Uncategorized

Are you feeling nervous about starting your degree (on the first day!) at your chosen college or university? Graduate vs Undergraduate: two different things but you could actually face the same few things! Your first day of university is, without a doubt, a character-building. It’s a nice challenge, right? And you’re taking it! Let me tell you—that is a great start. However, you DO always have the chance to make this be a good thing! Here are some tips and tricks to help you make it through the years:

Avoid tricky seminar questions

So you haven’t done the reading, but you can’t afford to miss another seminar during your undergraduate program. This situation calls for some serious blagging and deflection tactics!

First rule: don’t make eye contact. Pretend to be completely engrossed in your notes, perhaps even adding to them as you become more involved in the riveting discussion going on around you (even if you’re writing complete nonsense and haven’t a clue what’s going on).

Get actively involved in group work. Listen to what others are saying and try to form something to say out of what’s being discussed in these small groups (although, do NOT just copy what someone else in the group has said – unless you fancy making enemies in class!).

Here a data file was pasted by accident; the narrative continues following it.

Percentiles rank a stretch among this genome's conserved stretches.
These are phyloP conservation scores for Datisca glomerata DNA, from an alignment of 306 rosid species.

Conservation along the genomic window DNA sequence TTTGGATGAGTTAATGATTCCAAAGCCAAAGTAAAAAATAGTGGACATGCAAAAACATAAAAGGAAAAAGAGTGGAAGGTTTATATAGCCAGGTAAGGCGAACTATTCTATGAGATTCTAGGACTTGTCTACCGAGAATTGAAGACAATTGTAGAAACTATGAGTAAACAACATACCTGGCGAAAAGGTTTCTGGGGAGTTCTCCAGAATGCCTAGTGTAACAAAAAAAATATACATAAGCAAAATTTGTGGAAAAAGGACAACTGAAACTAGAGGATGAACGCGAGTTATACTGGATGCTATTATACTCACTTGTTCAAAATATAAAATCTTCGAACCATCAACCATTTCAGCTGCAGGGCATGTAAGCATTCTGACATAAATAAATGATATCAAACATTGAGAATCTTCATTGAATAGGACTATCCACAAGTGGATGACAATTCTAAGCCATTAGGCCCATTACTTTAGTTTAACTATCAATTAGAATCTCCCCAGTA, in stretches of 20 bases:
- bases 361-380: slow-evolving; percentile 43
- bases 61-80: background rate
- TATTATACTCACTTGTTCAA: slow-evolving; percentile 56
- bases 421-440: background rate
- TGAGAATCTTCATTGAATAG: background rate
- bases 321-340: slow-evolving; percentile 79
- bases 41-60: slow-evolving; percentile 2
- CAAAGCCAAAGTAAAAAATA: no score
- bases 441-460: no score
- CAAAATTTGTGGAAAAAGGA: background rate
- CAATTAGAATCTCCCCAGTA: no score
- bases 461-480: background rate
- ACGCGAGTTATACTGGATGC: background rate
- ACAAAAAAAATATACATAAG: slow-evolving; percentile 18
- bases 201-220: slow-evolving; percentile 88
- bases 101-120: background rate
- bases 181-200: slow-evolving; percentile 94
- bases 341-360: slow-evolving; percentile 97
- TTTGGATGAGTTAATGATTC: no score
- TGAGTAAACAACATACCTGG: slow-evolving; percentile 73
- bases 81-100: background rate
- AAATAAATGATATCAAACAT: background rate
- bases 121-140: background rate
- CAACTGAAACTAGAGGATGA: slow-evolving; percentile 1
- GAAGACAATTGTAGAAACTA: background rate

Then, when the class floor is open to discussion, try to speak out as early as possible (or when there’s a question you can confidently answer) to get it out of the way. If you keep quiet for too long, you might get lumped with a tough question near the end of class. The trick is to get in there first!

If you’re put on the spot and have no clue, we’re afraid the only option left is to get blagging. And next time… save yourself the hassle and just do the reading?

Learn how to speed read

If you have the balls to show up to your class without having done the reading, a quick speed read can help bring you up to date with what’s going on (not to mention how it can help for revision).

We wouldn’t suggest speed reading an entire novel (*cough* Wikipedia *cough*), but for articles and short chapters it’s certainly better than doing no reading at all.

Use a highlighter to bring out any important sections or quotes (or at least what you think seems important in the 10 minutes you’ve spent swatting up on the topic).

If at any point you get put on the spot, you can divert discussion towards one of the ‘interesting’ passages you highlighted when you read the article ‘thoroughly’ the night before.

Ask for help when you need it

This isn’t about graduate vs undergraduate anymore! This goes for all areas of your life since both of these degrees could experience the same thing. If you’re struggling to keep up with coursework in your undergraduate program (hence all the speed reading and blagging your way through tutorials), speak to your tutors. If you don’t speak up about this stuff, the situation will only get worse as more deadlines pile up.

Likewise, if you’re having financial stress, it’s really important for you to reach out and get some help.